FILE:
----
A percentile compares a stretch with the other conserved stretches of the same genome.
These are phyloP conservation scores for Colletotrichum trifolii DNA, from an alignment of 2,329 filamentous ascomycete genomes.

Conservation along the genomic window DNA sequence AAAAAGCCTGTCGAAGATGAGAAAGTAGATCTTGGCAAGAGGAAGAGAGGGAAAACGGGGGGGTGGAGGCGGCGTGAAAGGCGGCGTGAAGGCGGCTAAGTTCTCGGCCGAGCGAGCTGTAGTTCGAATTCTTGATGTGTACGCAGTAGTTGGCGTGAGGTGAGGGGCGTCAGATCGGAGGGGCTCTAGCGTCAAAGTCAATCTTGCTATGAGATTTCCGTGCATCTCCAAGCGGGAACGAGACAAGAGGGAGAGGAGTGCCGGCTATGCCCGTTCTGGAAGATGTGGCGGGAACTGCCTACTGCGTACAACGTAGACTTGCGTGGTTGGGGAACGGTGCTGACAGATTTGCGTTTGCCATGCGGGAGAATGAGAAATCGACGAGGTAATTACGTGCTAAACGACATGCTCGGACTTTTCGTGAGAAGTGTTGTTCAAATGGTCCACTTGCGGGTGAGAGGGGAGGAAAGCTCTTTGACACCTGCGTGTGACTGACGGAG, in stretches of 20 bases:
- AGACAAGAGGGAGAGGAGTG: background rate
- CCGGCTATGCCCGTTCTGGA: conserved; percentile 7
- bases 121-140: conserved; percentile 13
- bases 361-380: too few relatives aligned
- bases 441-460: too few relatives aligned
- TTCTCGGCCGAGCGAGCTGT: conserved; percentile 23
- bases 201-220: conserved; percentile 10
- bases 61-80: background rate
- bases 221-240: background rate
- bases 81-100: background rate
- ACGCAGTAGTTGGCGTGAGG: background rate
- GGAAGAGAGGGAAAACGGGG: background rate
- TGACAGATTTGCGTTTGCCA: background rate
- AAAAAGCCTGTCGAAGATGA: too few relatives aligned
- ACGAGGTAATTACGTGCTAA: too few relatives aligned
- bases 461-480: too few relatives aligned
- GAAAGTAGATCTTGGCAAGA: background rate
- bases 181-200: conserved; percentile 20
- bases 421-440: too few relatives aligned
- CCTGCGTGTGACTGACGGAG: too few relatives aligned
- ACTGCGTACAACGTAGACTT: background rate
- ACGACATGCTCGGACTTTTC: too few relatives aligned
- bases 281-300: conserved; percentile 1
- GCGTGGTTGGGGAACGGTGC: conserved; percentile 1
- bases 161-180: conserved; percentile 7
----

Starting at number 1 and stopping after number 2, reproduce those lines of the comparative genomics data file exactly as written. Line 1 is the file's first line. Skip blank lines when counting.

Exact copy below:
A percentile compares a stretch with the other conserved stretches of the same genome.
These are phyloP conservation scores for Colletotrichum trifolii DNA, from an alignment of 2,329 filamentous ascomycete genomes.